Courtesy of Shangri-La Hotels and Resorts

But the hotel has tried to preserve historic components, with the only noticeable touches being air conditioning and a Nespresso machine that provides a backdrop for a fashion show in one of the connecting lounges.

In total, the reception and event spaces cover 850 square meters (9,150 square feet). Three connecting rooms – the Grand Salon, the Salle à Manger and the Salon de Famille – lead to the historic gallery on the first floor. The ballroom is located on Fresnel Street in the building, a spacious space with integrated audio-visual functions. Frescoes adorn the walls and the ballroom overlooks part of Prince Roland’s former stables.

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Inside the Grand Hall at the Shangri-La Paris.

Courtesy of Shangri-La Hotels and Resorts

Decorated in the style of Louis XIV, the Grand Salon is the building’s main reception area for the hotel, both during the prince’s reign and today. The ballroom features two gilded wood and marble tables, two crystal chandeliers and dozens of bronze sconces (mostly all symbols covered by Napoleon Bonaparte), and a huge white marble fireplace topped with a trumeau mirror.

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Shangri-La is one of the resorts within Paris.

Courtesy of Shangri-La Hotels and Resorts

The Salle à Manger, designed as a tribute to the Napoleonic era, has mahogany carvings of weapons and military trophies on the upper arches above the hall doors and on the windows opening onto the open terrace. Two large statues of eagles with spread wings take pride of place in the room. A Renaissance-inspired fireplace, topped with a two-column mantle, frames a bronze relief by Jacques-Louis-David. Napoleon crosses the Alps.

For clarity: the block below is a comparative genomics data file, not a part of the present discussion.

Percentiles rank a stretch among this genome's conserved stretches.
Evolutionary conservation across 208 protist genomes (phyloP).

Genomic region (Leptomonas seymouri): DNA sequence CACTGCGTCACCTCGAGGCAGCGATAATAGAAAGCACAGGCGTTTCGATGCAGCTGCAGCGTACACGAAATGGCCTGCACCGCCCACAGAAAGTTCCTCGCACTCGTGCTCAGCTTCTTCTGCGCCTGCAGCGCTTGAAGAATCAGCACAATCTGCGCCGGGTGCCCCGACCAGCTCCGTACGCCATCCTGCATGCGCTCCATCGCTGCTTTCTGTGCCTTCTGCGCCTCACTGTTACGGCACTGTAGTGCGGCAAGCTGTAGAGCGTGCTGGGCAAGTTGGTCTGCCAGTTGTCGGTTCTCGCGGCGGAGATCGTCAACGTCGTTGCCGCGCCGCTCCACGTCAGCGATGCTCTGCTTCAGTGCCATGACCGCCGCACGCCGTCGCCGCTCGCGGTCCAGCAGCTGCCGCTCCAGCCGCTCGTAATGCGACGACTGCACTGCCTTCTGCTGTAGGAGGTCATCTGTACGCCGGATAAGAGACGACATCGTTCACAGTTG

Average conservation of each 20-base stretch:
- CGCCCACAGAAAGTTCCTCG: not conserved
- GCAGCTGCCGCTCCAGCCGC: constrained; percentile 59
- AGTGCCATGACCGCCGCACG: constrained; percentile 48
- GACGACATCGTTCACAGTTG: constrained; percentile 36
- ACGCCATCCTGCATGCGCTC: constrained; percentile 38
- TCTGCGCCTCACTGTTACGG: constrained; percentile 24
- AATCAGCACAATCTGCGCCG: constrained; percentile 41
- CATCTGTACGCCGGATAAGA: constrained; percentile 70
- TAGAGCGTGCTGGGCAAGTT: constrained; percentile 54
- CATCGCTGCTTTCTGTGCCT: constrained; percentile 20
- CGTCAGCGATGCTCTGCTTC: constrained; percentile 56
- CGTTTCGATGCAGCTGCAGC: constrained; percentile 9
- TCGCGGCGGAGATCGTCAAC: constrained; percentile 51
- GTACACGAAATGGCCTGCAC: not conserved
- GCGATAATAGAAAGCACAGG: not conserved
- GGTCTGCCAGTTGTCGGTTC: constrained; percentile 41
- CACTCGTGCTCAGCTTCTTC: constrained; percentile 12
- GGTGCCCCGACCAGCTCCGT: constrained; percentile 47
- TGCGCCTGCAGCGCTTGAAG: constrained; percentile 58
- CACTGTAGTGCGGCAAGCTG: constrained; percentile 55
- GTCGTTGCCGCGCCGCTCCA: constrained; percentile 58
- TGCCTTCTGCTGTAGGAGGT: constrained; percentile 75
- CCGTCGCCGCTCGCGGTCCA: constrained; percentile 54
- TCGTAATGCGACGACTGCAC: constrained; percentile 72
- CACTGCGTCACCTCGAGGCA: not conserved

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Subtle blue tones and artistic touches give the Salon de Famille a feminine touch.

Courtesy of Shangri-La Hotels and Resorts

The Salon de Famille is softer with delicate color tones and artistic touches, this room was mainly used as a residence by women during the court period. It is decorated mainly in the French Imperial style, with painted paneled walls with winged women around a medallion and a sphinx and plant globe on the ceiling.

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Located in the luxurious 16th arrondissement, steps from the Place du Trocadero, the hotel is located across the Seine opposite the Eiffel Tower.

Courtesy of Shangri-La Hotels and Resorts

Shangri-La Paris says the concierge staff and events team can adapt their space to business meetings and events, from conferences to executive retreats, as the hotel’s in-ground spa, pool and fitness center can complement their work schedules with a variety of wellness activities. In addition, the hotel’s award-winning chefs are on hand to organize special gastronomic experiences at La Bauhinia, specializing in both seasonal local French produce and Asian cuisine, especially Thai food, and the best Pad Thai sin Paris and Shang. The Palace is a Chinese restaurant that Shangri-La has installed in many locations around the world. The Paris venue, run by 37-year-old Hong Kong native Samuel Lee Sum, has the distinction of being the only Chinese restaurant in France with a Michelin star.

Prices at the Shangri-La Paris start at €1,600 ($1,599) for a superior double room per night during the winter months.